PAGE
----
I hope those figures clarify the matter. There had been some confusion in cases where a number of sites had been operated by one provider. Those should not be counted as closures, because those sites are still open.

On a positive note for the provision of children’s services in Oxfordshire, does the Minister join me in welcoming the council’s development of a new service for children that will combine children’s social care and early intervention, so that there is one seamless service?

Yes, absolutely. It is about providing a joined-up service, and enlightened local authorities understand that. They also need to ensure that the additional offer and the additional money going into childcare—more than £6 billion by 2020—dovetail with their own provision.

My next point follows on from that. Children’s services do not have to deliver all their services themselves. Indeed, they deliver many of them through local statutory, voluntary, community and private sector partners. The context in which children’s centres operate has changed since they were established. Funding for children’s services, including children’s centres, gives local authorities the freedom to decide how best to target resources and respond flexibly to local need.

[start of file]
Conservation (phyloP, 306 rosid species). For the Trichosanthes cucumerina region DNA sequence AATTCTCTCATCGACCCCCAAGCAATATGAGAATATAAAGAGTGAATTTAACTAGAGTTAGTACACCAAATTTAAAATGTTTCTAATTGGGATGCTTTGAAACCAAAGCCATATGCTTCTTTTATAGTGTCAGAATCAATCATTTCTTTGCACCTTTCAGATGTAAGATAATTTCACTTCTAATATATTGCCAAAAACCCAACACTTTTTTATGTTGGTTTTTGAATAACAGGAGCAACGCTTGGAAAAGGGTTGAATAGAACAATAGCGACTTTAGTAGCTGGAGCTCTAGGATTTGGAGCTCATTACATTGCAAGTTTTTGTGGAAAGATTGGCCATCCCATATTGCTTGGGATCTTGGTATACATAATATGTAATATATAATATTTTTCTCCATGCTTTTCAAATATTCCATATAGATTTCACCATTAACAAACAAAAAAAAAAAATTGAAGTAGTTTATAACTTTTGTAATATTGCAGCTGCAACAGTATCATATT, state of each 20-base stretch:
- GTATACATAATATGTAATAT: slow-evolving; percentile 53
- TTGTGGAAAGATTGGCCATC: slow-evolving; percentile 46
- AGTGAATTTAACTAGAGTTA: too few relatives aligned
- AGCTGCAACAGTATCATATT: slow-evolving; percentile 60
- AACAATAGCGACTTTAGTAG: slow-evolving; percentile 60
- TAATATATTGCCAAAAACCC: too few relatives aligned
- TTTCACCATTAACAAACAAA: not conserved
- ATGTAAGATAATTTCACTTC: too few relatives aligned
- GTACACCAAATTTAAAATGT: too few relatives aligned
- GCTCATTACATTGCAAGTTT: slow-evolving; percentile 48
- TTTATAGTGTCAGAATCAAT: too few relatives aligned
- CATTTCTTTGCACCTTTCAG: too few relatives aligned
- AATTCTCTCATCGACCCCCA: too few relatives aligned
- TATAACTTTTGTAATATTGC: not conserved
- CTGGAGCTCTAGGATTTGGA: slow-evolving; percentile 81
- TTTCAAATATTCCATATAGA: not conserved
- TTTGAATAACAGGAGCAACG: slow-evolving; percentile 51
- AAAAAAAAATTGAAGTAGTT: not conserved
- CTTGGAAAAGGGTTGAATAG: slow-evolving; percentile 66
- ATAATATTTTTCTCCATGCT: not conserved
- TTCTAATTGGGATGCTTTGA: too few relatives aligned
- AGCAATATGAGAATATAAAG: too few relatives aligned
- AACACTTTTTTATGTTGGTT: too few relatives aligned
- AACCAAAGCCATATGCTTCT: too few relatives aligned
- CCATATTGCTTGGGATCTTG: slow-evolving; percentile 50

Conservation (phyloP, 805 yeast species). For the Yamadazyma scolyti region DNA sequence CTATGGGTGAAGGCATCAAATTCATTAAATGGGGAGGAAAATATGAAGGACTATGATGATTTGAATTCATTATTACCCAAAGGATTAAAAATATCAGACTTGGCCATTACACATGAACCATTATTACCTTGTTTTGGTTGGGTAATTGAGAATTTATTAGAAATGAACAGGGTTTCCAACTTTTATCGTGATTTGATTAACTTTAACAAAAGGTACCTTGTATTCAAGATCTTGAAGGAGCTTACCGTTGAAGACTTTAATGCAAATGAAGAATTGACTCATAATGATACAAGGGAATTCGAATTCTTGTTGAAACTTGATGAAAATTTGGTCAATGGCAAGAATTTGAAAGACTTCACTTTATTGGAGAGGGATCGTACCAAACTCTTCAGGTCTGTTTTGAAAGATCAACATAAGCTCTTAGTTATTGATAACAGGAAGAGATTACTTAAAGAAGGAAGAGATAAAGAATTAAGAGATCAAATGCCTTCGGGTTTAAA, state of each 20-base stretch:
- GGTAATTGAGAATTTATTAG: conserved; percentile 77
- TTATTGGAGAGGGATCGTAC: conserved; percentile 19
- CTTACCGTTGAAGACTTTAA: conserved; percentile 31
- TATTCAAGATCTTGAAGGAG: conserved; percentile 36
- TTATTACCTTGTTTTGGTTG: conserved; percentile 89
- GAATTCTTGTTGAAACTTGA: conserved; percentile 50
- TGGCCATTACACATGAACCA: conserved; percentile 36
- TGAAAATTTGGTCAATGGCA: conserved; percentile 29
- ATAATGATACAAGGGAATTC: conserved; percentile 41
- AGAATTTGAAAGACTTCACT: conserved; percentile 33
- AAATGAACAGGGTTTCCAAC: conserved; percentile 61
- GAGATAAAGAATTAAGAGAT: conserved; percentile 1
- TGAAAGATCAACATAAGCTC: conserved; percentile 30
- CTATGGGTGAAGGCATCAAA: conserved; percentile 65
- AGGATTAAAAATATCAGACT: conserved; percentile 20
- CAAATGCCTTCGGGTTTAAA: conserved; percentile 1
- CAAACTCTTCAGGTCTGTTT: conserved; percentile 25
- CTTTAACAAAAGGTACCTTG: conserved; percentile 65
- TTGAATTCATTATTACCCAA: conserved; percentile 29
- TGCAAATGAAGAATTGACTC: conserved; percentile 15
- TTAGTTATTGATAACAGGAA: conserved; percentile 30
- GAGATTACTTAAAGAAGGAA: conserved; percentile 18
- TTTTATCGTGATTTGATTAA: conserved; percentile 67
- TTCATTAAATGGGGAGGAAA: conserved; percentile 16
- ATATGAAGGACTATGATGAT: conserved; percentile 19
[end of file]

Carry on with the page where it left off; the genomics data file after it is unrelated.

We believe that it is up to local authorities to decide how to organise and commission services from children’s centres in their areas. Local authorities are best placed to understand local needs and how best to meet them, which does not always have to be through a children’s centre building. For example, the Government have established the troubled families programme to support those with multiple problems. Responsibilities around public health for under-fives now sit with local authorities.